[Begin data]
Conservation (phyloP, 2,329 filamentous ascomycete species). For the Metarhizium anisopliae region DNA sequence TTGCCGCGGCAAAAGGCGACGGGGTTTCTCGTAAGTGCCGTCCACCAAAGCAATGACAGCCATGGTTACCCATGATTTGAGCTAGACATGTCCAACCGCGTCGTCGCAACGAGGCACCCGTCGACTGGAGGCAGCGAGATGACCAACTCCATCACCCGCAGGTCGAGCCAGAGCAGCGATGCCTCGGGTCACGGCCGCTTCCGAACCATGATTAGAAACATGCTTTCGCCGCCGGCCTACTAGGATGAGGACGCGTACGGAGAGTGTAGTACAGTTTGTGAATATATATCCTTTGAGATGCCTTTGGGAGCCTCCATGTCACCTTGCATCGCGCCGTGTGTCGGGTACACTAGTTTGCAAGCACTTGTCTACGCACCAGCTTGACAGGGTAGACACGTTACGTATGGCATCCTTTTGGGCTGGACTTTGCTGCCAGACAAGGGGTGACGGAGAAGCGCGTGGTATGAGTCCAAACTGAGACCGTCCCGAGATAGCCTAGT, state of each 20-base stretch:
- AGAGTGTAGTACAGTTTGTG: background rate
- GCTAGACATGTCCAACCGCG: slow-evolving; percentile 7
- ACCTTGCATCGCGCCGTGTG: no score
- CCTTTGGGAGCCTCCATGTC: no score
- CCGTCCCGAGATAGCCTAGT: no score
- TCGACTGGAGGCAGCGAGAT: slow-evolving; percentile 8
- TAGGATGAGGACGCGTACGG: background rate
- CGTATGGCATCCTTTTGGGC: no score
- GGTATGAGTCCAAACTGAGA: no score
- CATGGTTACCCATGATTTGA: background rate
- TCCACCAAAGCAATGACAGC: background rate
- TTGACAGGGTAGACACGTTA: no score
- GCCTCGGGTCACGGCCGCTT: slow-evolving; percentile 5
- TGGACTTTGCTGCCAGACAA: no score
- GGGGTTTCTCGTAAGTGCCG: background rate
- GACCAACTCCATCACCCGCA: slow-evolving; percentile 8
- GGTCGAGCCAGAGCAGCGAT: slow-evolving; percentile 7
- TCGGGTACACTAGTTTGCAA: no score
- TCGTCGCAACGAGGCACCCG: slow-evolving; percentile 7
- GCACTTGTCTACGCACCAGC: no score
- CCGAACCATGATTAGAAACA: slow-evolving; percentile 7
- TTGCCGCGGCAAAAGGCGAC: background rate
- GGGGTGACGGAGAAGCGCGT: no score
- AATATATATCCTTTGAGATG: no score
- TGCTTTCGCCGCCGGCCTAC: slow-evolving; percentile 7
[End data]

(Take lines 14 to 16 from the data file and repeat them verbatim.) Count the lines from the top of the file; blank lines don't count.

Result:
- GCCTCGGGTCACGGCCGCTT: slow-evolving; percentile 5
- TGGACTTTGCTGCCAGACAA: no score
- GGGGTTTCTCGTAAGTGCCG: background rate